However, Rowan pointed out that the current economic downturn is "not a banking problem like in 2008," where solvency was the issue, but "a capital markets issue and a Main Street issue." Secondly, the transmission mechanisms the Fed and the Treasury have to reach capital markets through the banks "are not as clean" as required, he said. Small businesses in particular are "difficult to reach with these transmission mechanisms."
Rowan added that his biggest worry was that landlords are at risk of their tenants missing rent payments. He noted that landlords collect about $130 billion a month from their residential and commercial tenants. While "the vast majority" of residential tenants are paying their rent, that is not the case with commercial tenants, he added. Tesla is among "a growing number of businesses" that are seeking rent relief, according to a Wall Street Journal report.
Missed rent payments have a cascading effect. "When a tenant does not pay a landlord, the landlord does not pay local real estate tax, local utilities or their mortgage," Rowan said. "Those mortgages are held by community banks. The scale of this is really troublesome."
Rowan noted that while the stimulus programmes have provided substantial funding for the health care system and for protecting employees, they have largely overlooked protections for employers. "If we don’t preserve the employers, it’s going to be very difficult to keep paying the employees," he said. If their business fortunes don’t look up sufficiently, "the utilities are going unpaid, the insurance is unpaid, the rent is unpaid, and these businesses are just not going to reorganise," he added. "And so using them as the transmission mechanism for employees is probably not the smartest thing."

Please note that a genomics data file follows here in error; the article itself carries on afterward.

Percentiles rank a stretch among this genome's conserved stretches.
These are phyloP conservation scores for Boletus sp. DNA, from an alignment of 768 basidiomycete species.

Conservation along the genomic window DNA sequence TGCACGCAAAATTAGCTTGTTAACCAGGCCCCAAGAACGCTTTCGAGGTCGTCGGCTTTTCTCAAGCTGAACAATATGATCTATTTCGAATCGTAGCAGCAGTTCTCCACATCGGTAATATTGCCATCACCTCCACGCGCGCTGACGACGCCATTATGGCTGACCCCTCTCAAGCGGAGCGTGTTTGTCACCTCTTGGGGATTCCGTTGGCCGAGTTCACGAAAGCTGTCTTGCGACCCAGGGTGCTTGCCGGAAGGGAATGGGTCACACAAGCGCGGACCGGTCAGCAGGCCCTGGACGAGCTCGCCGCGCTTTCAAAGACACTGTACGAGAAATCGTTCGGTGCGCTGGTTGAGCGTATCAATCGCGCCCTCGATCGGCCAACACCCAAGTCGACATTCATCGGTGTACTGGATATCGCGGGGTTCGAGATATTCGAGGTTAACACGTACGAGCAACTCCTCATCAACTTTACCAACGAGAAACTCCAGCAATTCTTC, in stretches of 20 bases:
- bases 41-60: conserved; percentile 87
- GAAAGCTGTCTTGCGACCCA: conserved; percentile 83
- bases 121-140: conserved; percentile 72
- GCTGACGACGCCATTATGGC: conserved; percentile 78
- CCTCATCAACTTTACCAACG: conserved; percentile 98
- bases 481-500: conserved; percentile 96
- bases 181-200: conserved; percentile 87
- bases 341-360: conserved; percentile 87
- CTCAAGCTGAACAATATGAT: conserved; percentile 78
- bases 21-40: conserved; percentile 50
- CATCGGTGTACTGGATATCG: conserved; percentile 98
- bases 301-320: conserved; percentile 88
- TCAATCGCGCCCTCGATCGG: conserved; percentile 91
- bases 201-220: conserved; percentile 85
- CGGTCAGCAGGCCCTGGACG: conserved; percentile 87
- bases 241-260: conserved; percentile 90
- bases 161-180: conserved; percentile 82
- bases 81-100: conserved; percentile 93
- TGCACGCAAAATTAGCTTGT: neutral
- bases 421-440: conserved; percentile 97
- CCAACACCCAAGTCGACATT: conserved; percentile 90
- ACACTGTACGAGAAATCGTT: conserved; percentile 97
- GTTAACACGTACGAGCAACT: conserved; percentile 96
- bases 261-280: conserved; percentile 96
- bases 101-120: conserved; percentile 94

Rowan pointed out that instead of relying on banks, large businesses borrow directly from the capital markets. Their needs have been taken care of by the Fed and Treasury, which "have absolutely opened the capital markets for any solvent, creditworthy borrower."
Small businesses, too, borrow from the capital markets, but indirectly through the securitisation market, he noted. "Loans are gathered, packaged and securitised, [but] the securitisation markets are still shut," he said. "The ability to support small business, even solvent small business, is tenuous at best."